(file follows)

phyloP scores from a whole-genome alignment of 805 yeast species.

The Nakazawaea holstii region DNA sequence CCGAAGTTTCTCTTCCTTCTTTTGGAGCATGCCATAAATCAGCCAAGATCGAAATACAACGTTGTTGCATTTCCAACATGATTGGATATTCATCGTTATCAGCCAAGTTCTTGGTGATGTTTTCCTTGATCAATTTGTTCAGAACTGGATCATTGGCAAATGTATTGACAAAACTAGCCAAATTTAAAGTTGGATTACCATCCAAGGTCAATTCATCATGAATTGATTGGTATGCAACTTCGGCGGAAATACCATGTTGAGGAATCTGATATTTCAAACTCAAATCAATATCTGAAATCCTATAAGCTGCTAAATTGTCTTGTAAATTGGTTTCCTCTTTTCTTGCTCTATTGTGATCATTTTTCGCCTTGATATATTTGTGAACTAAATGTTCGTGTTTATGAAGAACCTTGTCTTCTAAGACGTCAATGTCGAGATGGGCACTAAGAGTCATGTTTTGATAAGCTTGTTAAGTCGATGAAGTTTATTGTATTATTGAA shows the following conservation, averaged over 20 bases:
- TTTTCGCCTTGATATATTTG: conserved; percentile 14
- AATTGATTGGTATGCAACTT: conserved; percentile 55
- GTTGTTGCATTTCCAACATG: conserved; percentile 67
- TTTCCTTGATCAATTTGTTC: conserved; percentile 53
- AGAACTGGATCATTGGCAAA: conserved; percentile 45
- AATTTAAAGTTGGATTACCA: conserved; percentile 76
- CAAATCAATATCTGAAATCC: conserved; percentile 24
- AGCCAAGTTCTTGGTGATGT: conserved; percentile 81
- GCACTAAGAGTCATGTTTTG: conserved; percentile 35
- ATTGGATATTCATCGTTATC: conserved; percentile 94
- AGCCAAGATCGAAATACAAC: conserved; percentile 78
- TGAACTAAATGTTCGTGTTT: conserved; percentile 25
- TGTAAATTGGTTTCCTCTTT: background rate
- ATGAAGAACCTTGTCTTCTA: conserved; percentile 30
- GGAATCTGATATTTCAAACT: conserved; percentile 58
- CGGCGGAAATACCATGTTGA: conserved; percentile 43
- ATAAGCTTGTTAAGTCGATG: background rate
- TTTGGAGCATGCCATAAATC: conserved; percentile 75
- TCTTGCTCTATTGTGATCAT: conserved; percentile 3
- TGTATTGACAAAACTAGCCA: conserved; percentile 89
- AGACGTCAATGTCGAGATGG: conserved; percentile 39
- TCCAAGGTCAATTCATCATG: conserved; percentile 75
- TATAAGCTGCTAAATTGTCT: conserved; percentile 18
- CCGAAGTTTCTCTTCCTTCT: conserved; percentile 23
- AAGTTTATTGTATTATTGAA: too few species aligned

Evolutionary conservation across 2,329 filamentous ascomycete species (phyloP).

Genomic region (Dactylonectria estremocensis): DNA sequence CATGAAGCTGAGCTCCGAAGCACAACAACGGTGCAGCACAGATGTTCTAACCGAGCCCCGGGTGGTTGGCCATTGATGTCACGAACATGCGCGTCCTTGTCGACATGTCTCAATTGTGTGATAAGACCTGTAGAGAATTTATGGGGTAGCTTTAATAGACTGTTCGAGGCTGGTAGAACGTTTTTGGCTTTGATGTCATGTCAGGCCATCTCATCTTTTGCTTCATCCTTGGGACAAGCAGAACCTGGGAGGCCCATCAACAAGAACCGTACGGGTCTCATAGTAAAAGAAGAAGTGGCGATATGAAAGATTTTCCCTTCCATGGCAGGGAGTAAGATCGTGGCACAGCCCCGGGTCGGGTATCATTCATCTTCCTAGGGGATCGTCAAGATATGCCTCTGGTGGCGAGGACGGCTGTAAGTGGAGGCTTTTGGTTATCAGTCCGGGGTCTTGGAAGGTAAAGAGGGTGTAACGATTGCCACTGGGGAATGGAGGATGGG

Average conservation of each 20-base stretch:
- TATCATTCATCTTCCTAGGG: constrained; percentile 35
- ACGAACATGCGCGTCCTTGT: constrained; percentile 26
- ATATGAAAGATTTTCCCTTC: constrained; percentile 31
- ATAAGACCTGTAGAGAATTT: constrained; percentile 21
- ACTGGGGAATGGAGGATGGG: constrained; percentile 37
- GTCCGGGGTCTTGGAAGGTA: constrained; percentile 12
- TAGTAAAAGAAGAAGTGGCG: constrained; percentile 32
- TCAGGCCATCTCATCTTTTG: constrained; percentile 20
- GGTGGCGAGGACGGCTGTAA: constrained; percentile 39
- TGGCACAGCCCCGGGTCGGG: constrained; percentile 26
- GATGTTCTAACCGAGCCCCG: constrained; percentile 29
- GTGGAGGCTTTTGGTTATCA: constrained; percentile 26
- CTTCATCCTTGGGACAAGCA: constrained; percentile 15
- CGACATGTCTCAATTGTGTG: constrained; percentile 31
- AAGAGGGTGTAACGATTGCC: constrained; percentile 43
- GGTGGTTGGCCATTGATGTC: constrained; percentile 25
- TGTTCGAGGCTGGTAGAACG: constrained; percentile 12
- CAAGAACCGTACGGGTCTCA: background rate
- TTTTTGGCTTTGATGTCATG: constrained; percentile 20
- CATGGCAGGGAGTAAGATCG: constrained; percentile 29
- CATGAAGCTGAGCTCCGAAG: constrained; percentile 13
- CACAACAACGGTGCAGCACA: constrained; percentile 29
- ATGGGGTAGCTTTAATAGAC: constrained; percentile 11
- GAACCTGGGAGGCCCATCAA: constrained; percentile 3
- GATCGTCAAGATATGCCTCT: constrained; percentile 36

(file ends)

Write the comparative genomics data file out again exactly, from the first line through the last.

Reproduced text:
phyloP scores from a whole-genome alignment of 805 yeast species.

The Nakazawaea holstii region DNA sequence CCGAAGTTTCTCTTCCTTCTTTTGGAGCATGCCATAAATCAGCCAAGATCGAAATACAACGTTGTTGCATTTCCAACATGATTGGATATTCATCGTTATCAGCCAAGTTCTTGGTGATGTTTTCCTTGATCAATTTGTTCAGAACTGGATCATTGGCAAATGTATTGACAAAACTAGCCAAATTTAAAGTTGGATTACCATCCAAGGTCAATTCATCATGAATTGATTGGTATGCAACTTCGGCGGAAATACCATGTTGAGGAATCTGATATTTCAAACTCAAATCAATATCTGAAATCCTATAAGCTGCTAAATTGTCTTGTAAATTGGTTTCCTCTTTTCTTGCTCTATTGTGATCATTTTTCGCCTTGATATATTTGTGAACTAAATGTTCGTGTTTATGAAGAACCTTGTCTTCTAAGACGTCAATGTCGAGATGGGCACTAAGAGTCATGTTTTGATAAGCTTGTTAAGTCGATGAAGTTTATTGTATTATTGAA shows the following conservation, averaged over 20 bases:
- TTTTCGCCTTGATATATTTG: conserved; percentile 14
- AATTGATTGGTATGCAACTT: conserved; percentile 55
- GTTGTTGCATTTCCAACATG: conserved; percentile 67
- TTTCCTTGATCAATTTGTTC: conserved; percentile 53
- AGAACTGGATCATTGGCAAA: conserved; percentile 45
- AATTTAAAGTTGGATTACCA: conserved; percentile 76
- CAAATCAATATCTGAAATCC: conserved; percentile 24
- AGCCAAGTTCTTGGTGATGT: conserved; percentile 81
- GCACTAAGAGTCATGTTTTG: conserved; percentile 35
- ATTGGATATTCATCGTTATC: conserved; percentile 94
- AGCCAAGATCGAAATACAAC: conserved; percentile 78
- TGAACTAAATGTTCGTGTTT: conserved; percentile 25
- TGTAAATTGGTTTCCTCTTT: background rate
- ATGAAGAACCTTGTCTTCTA: conserved; percentile 30
- GGAATCTGATATTTCAAACT: conserved; percentile 58
- CGGCGGAAATACCATGTTGA: conserved; percentile 43
- ATAAGCTTGTTAAGTCGATG: background rate
- TTTGGAGCATGCCATAAATC: conserved; percentile 75
- TCTTGCTCTATTGTGATCAT: conserved; percentile 3
- TGTATTGACAAAACTAGCCA: conserved; percentile 89
- AGACGTCAATGTCGAGATGG: conserved; percentile 39
- TCCAAGGTCAATTCATCATG: conserved; percentile 75
- TATAAGCTGCTAAATTGTCT: conserved; percentile 18
- CCGAAGTTTCTCTTCCTTCT: conserved; percentile 23
- AAGTTTATTGTATTATTGAA: too few species aligned

Evolutionary conservation across 2,329 filamentous ascomycete species (phyloP).

Genomic region (Dactylonectria estremocensis): DNA sequence CATGAAGCTGAGCTCCGAAGCACAACAACGGTGCAGCACAGATGTTCTAACCGAGCCCCGGGTGGTTGGCCATTGATGTCACGAACATGCGCGTCCTTGTCGACATGTCTCAATTGTGTGATAAGACCTGTAGAGAATTTATGGGGTAGCTTTAATAGACTGTTCGAGGCTGGTAGAACGTTTTTGGCTTTGATGTCATGTCAGGCCATCTCATCTTTTGCTTCATCCTTGGGACAAGCAGAACCTGGGAGGCCCATCAACAAGAACCGTACGGGTCTCATAGTAAAAGAAGAAGTGGCGATATGAAAGATTTTCCCTTCCATGGCAGGGAGTAAGATCGTGGCACAGCCCCGGGTCGGGTATCATTCATCTTCCTAGGGGATCGTCAAGATATGCCTCTGGTGGCGAGGACGGCTGTAAGTGGAGGCTTTTGGTTATCAGTCCGGGGTCTTGGAAGGTAAAGAGGGTGTAACGATTGCCACTGGGGAATGGAGGATGGG

Average conservation of each 20-base stretch:
- TATCATTCATCTTCCTAGGG: constrained; percentile 35
- ACGAACATGCGCGTCCTTGT: constrained; percentile 26
- ATATGAAAGATTTTCCCTTC: constrained; percentile 31
- ATAAGACCTGTAGAGAATTT: constrained; percentile 21
- ACTGGGGAATGGAGGATGGG: constrained; percentile 37
- GTCCGGGGTCTTGGAAGGTA: constrained; percentile 12
- TAGTAAAAGAAGAAGTGGCG: constrained; percentile 32
- TCAGGCCATCTCATCTTTTG: constrained; percentile 20
- GGTGGCGAGGACGGCTGTAA: constrained; percentile 39
- TGGCACAGCCCCGGGTCGGG: constrained; percentile 26
- GATGTTCTAACCGAGCCCCG: constrained; percentile 29
- GTGGAGGCTTTTGGTTATCA: constrained; percentile 26
- CTTCATCCTTGGGACAAGCA: constrained; percentile 15
- CGACATGTCTCAATTGTGTG: constrained; percentile 31
- AAGAGGGTGTAACGATTGCC: constrained; percentile 43
- GGTGGTTGGCCATTGATGTC: constrained; percentile 25
- TGTTCGAGGCTGGTAGAACG: constrained; percentile 12
- CAAGAACCGTACGGGTCTCA: background rate
- TTTTTGGCTTTGATGTCATG: constrained; percentile 20
- CATGGCAGGGAGTAAGATCG: constrained; percentile 29
- CATGAAGCTGAGCTCCGAAG: constrained; percentile 13
- CACAACAACGGTGCAGCACA: constrained; percentile 29
- ATGGGGTAGCTTTAATAGAC: constrained; percentile 11
- GAACCTGGGAGGCCCATCAA: constrained; percentile 3
- GATCGTCAAGATATGCCTCT: constrained; percentile 36